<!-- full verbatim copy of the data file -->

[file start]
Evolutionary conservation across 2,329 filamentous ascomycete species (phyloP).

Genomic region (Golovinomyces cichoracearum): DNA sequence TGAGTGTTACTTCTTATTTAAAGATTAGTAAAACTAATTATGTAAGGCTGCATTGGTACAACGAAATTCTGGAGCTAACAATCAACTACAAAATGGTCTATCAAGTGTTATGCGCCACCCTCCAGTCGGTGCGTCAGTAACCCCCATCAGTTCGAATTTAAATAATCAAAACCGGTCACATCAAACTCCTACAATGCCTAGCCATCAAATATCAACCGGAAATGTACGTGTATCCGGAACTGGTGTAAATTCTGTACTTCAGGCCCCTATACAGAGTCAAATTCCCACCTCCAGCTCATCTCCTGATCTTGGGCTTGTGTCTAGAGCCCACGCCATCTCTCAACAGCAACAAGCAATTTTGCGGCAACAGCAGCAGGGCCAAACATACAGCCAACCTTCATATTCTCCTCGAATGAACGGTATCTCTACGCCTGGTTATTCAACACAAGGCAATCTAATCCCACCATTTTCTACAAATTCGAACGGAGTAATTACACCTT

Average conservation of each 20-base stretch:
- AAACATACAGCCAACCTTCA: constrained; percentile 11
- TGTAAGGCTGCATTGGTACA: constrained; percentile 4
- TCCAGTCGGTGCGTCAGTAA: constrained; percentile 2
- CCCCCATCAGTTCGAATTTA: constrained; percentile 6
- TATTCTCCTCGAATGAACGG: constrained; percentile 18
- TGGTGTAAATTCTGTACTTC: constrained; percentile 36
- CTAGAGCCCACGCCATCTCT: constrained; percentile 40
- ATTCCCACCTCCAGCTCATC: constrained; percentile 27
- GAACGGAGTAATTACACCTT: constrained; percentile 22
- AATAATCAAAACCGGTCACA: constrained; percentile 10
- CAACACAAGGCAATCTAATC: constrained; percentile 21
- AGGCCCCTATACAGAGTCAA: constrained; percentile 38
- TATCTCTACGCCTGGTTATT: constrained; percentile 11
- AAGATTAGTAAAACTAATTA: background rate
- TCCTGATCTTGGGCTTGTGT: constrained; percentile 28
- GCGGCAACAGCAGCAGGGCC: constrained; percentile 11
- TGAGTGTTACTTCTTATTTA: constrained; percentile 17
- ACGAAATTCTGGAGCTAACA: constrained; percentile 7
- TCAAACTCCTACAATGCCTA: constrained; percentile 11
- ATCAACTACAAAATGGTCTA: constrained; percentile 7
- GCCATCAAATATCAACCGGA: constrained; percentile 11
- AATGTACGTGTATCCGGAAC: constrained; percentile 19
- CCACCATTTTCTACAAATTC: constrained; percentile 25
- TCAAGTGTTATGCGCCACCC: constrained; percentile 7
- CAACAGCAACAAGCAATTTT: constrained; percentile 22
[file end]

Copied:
Evolutionary conservation across 2,329 filamentous ascomycete species (phyloP).

Genomic region (Golovinomyces cichoracearum): DNA sequence TGAGTGTTACTTCTTATTTAAAGATTAGTAAAACTAATTATGTAAGGCTGCATTGGTACAACGAAATTCTGGAGCTAACAATCAACTACAAAATGGTCTATCAAGTGTTATGCGCCACCCTCCAGTCGGTGCGTCAGTAACCCCCATCAGTTCGAATTTAAATAATCAAAACCGGTCACATCAAACTCCTACAATGCCTAGCCATCAAATATCAACCGGAAATGTACGTGTATCCGGAACTGGTGTAAATTCTGTACTTCAGGCCCCTATACAGAGTCAAATTCCCACCTCCAGCTCATCTCCTGATCTTGGGCTTGTGTCTAGAGCCCACGCCATCTCTCAACAGCAACAAGCAATTTTGCGGCAACAGCAGCAGGGCCAAACATACAGCCAACCTTCATATTCTCCTCGAATGAACGGTATCTCTACGCCTGGTTATTCAACACAAGGCAATCTAATCCCACCATTTTCTACAAATTCGAACGGAGTAATTACACCTT

Average conservation of each 20-base stretch:
- AAACATACAGCCAACCTTCA: constrained; percentile 11
- TGTAAGGCTGCATTGGTACA: constrained; percentile 4
- TCCAGTCGGTGCGTCAGTAA: constrained; percentile 2
- CCCCCATCAGTTCGAATTTA: constrained; percentile 6
- TATTCTCCTCGAATGAACGG: constrained; percentile 18
- TGGTGTAAATTCTGTACTTC: constrained; percentile 36
- CTAGAGCCCACGCCATCTCT: constrained; percentile 40
- ATTCCCACCTCCAGCTCATC: constrained; percentile 27
- GAACGGAGTAATTACACCTT: constrained; percentile 22
- AATAATCAAAACCGGTCACA: constrained; percentile 10
- CAACACAAGGCAATCTAATC: constrained; percentile 21
- AGGCCCCTATACAGAGTCAA: constrained; percentile 38
- TATCTCTACGCCTGGTTATT: constrained; percentile 11
- AAGATTAGTAAAACTAATTA: background rate
- TCCTGATCTTGGGCTTGTGT: constrained; percentile 28
- GCGGCAACAGCAGCAGGGCC: constrained; percentile 11
- TGAGTGTTACTTCTTATTTA: constrained; percentile 17
- ACGAAATTCTGGAGCTAACA: constrained; percentile 7
- TCAAACTCCTACAATGCCTA: constrained; percentile 11
- ATCAACTACAAAATGGTCTA: constrained; percentile 7
- GCCATCAAATATCAACCGGA: constrained; percentile 11
- AATGTACGTGTATCCGGAAC: constrained; percentile 19
- CCACCATTTTCTACAAATTC: constrained; percentile 25
- TCAAGTGTTATGCGCCACCC: constrained; percentile 7
- CAACAGCAACAAGCAATTTT: constrained; percentile 22